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Manually setting FDTD mesh grid

    • nir.levanon

      In FDTD, I'm interested in comparing two different designs of an opto-electronic device, where one design uses more coarse models of the structures within the device (more rectangles, boxes - elements with less vertices in their polygon) and the other uses more refined models (more details, more vertices in the polygons). In both simulations, the FDTD region perimeters (min/max x/y/z) remain the same, the simulation settings, source settings and so on...

      The mesh type I often use is auto non-uniform with conformal variant 2 meshing refinement.

      The senisble thing to do is to compare both simulations using the FDTD mesh grid from the simulation of the more refined structures models.

      I could use the uniform mesh type, but I believe that these are a few concerns one must be aware of when using it:

      1. By using a larger uniform mesh grid size, the simulation will more accuretly model the device, but at the expense of a longer simulation run time.
      2. With a uniform mesh, the grid points might not all align exactly at the interface positions between materials, which is what mesh overrides over structures usually try to achieve. This could cause the structures to be simulated differently than expected.

      I'm thinking I could possibly set the non-uniform mesh grid of both simulations to be the same by way of adding many positional mesh overrides, however since the device I'm simulating contains many structures I think that it would be way too streneous to be adding the many mesh overrides.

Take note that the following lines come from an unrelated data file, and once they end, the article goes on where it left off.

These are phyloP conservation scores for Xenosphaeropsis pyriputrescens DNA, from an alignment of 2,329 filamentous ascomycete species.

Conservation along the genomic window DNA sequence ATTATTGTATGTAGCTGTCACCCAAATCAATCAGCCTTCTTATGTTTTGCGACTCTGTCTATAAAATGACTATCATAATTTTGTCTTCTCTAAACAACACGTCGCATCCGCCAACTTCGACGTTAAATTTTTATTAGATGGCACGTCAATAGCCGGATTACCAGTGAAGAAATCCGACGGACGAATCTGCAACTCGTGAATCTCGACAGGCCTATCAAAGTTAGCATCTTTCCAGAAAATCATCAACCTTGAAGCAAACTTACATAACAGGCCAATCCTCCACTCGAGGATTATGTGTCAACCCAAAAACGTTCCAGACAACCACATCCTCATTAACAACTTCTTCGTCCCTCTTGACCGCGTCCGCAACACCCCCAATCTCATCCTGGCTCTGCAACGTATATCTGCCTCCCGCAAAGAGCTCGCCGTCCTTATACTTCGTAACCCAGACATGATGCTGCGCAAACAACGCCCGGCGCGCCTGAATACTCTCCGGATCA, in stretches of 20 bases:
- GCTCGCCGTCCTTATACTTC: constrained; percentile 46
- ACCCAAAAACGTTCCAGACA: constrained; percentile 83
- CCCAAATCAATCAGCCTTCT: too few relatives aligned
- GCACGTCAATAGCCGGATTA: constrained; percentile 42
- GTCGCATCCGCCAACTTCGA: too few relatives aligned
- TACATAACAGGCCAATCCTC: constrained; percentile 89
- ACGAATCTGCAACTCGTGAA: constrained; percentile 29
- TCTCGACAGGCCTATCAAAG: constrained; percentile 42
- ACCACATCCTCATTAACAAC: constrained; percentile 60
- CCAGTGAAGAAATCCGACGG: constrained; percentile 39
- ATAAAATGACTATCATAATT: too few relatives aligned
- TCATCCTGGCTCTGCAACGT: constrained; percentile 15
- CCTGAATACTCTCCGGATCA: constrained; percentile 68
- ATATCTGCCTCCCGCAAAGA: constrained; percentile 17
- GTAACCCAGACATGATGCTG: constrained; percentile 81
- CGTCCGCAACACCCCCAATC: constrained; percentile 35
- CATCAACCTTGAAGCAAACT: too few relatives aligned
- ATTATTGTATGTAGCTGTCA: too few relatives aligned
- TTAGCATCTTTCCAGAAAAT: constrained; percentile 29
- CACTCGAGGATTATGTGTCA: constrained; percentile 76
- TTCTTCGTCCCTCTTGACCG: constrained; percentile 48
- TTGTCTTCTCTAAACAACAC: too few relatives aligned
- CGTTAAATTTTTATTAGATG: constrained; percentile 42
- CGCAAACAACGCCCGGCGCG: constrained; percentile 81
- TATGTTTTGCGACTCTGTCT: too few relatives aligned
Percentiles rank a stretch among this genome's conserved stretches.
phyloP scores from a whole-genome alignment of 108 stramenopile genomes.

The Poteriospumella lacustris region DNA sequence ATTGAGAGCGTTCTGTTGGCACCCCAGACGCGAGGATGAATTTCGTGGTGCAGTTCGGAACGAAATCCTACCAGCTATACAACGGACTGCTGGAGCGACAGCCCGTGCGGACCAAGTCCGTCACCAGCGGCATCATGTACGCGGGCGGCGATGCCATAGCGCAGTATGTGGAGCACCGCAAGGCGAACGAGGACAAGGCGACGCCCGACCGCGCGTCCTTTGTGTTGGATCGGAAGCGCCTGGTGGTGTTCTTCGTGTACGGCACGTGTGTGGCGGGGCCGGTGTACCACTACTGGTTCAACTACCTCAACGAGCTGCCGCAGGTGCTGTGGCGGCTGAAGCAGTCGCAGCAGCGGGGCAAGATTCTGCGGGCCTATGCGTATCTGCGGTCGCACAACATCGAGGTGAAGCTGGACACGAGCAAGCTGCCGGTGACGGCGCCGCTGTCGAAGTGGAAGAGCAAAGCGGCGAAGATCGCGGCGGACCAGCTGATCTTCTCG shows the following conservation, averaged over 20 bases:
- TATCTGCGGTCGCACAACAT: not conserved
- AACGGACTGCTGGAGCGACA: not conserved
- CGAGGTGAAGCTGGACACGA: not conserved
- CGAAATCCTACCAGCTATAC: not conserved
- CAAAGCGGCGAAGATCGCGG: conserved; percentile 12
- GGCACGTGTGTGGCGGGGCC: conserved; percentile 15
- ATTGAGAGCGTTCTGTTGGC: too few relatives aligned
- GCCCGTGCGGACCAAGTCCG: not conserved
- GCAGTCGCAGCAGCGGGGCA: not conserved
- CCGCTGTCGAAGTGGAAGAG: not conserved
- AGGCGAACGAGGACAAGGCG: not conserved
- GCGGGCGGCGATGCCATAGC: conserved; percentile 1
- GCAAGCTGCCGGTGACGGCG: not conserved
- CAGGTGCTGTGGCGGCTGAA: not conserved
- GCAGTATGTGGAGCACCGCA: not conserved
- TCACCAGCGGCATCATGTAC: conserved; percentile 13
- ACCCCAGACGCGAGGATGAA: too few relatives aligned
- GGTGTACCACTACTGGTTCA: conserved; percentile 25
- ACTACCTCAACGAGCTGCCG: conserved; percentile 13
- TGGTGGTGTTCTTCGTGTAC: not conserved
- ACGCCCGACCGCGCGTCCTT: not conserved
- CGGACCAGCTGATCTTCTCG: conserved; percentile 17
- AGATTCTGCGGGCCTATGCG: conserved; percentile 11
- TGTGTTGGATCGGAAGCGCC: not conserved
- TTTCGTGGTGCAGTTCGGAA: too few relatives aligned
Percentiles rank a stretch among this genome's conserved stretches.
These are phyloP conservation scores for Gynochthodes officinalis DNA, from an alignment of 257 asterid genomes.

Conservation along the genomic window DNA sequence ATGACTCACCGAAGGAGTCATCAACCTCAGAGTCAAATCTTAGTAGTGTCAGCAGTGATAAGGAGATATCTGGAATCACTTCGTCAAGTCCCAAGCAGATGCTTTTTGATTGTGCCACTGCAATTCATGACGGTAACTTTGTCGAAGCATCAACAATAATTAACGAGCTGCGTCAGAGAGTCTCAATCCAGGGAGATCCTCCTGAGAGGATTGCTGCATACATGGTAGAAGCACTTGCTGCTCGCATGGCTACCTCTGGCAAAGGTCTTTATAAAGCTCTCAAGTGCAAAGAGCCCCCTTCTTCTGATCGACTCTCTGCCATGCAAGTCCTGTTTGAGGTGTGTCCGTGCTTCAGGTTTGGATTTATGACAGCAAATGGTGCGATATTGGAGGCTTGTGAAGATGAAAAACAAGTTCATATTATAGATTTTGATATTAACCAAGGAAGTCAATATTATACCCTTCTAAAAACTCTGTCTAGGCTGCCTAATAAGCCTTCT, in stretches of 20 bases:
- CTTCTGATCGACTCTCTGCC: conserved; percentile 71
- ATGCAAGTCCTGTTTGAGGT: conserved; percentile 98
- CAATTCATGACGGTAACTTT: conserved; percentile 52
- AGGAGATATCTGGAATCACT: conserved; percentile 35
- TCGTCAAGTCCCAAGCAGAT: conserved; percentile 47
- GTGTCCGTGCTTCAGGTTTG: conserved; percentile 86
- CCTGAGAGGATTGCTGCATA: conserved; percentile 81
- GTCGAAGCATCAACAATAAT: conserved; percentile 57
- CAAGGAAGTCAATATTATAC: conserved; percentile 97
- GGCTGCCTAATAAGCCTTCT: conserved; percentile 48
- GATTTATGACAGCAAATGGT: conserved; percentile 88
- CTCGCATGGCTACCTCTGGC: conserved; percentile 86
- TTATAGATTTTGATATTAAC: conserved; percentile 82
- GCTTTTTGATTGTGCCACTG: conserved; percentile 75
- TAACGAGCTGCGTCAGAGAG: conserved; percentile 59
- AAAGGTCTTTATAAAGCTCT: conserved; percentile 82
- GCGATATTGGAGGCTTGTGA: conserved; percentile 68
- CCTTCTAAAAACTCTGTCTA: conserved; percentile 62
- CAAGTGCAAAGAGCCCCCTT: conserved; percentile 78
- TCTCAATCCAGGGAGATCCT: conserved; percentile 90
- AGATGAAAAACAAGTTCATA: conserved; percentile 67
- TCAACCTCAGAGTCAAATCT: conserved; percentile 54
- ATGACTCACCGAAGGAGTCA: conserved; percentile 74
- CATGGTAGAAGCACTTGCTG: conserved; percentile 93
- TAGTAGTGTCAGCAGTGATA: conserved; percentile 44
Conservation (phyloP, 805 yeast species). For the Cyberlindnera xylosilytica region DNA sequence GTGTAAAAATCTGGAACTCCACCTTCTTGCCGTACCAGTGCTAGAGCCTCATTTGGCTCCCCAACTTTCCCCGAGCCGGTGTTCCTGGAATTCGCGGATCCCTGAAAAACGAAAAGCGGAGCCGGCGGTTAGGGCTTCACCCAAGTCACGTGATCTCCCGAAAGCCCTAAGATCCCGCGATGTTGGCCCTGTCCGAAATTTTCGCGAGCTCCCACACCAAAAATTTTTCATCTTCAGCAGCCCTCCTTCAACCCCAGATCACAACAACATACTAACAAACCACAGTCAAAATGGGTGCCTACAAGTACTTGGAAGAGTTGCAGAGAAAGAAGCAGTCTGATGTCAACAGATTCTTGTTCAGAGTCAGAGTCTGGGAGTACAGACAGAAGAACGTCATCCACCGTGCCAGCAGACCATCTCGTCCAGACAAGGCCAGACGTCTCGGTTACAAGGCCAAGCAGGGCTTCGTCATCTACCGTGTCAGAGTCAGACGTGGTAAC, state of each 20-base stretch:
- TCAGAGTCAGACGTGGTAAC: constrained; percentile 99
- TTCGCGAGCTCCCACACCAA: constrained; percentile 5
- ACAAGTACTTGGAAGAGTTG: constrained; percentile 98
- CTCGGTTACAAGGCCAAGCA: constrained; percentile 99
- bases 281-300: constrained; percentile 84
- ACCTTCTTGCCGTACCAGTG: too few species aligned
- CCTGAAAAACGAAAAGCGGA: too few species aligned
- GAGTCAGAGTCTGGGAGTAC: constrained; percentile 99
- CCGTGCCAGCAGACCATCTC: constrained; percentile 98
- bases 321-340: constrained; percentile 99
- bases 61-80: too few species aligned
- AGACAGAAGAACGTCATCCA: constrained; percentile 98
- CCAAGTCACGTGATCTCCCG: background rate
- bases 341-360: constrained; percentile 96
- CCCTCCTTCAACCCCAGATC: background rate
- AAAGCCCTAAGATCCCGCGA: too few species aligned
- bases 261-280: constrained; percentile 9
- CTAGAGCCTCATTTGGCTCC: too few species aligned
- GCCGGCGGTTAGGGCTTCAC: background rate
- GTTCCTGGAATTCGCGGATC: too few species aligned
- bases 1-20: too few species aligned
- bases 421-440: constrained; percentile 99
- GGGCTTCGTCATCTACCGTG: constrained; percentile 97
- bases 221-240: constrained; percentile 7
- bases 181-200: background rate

What are your recommendations for performing such a comparison, without causing the simulation run time to be too extreme, while attempting to keep a high level of accuracy of modelling the refined structure?

    • Guilin Sun
      Ansys Employee

      I personally do not recommend using many override regions. You can simply use one override for the rectangles, and use auto-mesh. This not only greatly simplifies the settigs it is also easy to maintain and modify. The two designs are not the same since they do not have the same geometries, at least in discrete mesh space. Please refer to 

      1.       Understanding Mesh Refinement and Conformal Mesh in FDTD

      2.       Understanding the non-uniform mesh in FDTD 


    • nir.levanon


      Thank you for your reply Guilin Sun.

      I think my main point may have not come through clear enough – How do I compare the results of simulating two different devices with slightly different geometries, when calculating things such as Pabs, refelction and transmission?

      Using auto-mesh on each simulation could cause the vertices of the FDTD mesh grid to be different, which could alter the FDTD calculation and provide slightly different results due to effects from inaccurcy of geometry. 


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